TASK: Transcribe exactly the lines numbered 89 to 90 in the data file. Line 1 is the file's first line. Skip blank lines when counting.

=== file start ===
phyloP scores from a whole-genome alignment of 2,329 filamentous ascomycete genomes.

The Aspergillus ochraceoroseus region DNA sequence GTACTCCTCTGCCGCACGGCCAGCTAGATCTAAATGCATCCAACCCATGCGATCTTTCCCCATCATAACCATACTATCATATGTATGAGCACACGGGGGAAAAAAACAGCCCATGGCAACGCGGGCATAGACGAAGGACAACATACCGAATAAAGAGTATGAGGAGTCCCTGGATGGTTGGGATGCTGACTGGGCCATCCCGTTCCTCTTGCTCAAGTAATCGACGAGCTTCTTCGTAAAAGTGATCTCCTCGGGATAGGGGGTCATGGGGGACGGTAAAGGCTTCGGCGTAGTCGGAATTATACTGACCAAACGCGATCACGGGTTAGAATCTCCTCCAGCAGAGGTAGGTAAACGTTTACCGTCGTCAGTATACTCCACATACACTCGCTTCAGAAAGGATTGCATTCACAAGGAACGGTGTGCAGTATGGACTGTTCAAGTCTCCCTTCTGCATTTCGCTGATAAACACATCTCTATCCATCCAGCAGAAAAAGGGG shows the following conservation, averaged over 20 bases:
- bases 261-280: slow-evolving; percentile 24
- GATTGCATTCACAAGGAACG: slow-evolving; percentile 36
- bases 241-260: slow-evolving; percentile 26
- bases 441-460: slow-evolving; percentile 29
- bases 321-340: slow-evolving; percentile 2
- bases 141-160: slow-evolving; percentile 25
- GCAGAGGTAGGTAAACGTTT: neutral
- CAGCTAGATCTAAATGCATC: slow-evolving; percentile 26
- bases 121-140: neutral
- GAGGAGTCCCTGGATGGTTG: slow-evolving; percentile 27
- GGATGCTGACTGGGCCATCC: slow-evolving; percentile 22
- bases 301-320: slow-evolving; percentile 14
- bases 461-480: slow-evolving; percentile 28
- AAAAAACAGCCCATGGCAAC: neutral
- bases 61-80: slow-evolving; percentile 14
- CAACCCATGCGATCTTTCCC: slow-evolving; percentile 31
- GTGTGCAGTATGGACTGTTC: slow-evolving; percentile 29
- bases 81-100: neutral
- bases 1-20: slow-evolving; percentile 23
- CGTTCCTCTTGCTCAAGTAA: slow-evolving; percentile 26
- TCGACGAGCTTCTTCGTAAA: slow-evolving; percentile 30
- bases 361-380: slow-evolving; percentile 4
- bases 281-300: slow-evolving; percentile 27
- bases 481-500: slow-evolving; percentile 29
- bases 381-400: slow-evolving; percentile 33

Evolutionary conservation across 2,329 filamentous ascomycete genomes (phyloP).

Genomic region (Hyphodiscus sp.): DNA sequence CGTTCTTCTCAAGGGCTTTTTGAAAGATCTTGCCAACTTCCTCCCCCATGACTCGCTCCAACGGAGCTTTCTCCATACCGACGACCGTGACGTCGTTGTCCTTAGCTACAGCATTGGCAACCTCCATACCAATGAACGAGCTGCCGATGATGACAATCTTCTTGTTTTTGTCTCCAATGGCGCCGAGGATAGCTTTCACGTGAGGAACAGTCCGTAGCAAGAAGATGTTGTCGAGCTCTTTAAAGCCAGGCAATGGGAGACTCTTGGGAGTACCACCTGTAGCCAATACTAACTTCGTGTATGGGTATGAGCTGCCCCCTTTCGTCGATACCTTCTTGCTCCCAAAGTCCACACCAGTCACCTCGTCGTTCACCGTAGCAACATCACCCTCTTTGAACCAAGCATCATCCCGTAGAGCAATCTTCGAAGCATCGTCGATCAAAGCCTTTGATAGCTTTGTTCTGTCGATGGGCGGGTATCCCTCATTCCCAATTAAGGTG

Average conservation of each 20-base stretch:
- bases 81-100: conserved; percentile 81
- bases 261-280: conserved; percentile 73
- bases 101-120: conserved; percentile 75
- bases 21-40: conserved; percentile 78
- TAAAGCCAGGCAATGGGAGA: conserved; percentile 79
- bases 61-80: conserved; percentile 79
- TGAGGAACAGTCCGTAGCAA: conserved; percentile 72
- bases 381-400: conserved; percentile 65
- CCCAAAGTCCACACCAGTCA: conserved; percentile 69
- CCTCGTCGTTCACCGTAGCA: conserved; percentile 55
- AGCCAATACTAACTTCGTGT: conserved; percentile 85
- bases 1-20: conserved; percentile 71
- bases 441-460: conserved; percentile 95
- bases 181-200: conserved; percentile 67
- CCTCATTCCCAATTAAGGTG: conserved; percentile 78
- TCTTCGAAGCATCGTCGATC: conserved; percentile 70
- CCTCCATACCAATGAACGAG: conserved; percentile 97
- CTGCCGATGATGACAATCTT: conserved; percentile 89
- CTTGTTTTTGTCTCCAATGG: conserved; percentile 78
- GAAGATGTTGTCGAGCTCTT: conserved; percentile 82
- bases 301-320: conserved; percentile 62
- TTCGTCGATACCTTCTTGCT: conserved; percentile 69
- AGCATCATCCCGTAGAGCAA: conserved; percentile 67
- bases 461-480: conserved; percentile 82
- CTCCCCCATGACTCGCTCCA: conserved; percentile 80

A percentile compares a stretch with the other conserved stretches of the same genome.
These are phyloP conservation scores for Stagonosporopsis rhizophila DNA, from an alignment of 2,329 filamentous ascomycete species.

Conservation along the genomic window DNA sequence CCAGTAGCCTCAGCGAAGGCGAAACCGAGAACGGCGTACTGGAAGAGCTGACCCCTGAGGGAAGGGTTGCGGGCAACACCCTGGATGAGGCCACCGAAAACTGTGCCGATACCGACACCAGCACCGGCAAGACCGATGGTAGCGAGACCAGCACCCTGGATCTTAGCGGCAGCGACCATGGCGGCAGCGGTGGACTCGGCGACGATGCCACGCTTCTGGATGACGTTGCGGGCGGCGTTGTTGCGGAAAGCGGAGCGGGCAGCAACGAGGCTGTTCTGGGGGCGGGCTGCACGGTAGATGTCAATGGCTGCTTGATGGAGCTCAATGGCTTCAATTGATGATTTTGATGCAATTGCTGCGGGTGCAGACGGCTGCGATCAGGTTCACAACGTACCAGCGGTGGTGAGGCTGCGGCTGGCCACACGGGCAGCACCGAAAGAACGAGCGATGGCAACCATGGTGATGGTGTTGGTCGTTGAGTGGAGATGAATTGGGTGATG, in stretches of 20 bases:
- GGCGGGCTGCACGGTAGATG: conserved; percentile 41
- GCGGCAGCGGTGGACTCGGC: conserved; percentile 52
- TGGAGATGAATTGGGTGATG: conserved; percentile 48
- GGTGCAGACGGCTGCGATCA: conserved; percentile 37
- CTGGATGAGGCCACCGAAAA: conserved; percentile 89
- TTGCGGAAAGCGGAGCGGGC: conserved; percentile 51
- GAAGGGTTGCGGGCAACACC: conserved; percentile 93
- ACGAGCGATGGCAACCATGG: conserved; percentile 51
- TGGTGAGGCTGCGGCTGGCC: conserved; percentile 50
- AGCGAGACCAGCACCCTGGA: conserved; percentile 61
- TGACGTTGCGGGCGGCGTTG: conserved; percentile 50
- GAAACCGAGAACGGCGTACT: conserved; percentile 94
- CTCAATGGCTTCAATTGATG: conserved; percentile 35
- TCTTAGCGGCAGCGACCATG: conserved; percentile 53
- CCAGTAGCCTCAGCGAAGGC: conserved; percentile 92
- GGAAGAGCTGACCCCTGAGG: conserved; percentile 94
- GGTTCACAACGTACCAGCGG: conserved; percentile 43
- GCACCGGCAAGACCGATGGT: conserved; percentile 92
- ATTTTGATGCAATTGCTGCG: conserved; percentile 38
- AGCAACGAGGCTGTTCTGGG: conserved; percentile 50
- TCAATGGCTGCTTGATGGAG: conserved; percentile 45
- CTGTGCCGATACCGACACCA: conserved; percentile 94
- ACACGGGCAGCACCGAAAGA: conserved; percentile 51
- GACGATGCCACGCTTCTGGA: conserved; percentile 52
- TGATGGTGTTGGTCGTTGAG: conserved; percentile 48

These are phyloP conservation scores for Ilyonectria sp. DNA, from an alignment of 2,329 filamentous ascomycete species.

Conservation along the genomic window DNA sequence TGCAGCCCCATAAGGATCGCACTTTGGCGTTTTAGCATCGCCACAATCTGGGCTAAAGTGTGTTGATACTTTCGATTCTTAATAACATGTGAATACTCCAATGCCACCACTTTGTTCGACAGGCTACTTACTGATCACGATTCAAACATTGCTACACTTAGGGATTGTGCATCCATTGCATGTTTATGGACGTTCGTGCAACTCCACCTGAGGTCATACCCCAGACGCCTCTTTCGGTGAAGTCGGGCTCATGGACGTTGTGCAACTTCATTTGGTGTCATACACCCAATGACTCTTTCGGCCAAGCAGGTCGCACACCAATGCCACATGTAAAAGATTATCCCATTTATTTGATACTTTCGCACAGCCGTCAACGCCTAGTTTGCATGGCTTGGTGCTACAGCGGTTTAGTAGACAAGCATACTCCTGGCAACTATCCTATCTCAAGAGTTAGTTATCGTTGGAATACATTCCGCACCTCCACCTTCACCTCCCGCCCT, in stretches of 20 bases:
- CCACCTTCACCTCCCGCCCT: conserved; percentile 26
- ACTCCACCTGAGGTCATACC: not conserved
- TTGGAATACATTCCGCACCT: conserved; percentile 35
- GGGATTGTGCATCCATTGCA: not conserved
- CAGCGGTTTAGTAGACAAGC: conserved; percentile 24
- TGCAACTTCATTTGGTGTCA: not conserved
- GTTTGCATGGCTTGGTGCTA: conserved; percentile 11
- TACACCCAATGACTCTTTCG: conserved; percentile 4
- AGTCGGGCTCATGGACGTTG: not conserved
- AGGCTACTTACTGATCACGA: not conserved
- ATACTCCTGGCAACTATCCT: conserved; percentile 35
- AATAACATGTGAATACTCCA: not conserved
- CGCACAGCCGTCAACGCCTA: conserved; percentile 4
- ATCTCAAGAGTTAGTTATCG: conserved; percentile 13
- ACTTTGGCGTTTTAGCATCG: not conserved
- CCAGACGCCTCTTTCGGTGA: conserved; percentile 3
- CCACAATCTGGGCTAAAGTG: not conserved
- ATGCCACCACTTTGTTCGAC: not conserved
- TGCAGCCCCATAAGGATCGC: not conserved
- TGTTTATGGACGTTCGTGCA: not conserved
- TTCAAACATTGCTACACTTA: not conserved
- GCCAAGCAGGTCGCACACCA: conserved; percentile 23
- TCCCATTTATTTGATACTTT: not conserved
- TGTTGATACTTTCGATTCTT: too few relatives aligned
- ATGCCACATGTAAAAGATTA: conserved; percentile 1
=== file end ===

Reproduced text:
- GGGATTGTGCATCCATTGCA: not conserved
- CAGCGGTTTAGTAGACAAGC: conserved; percentile 24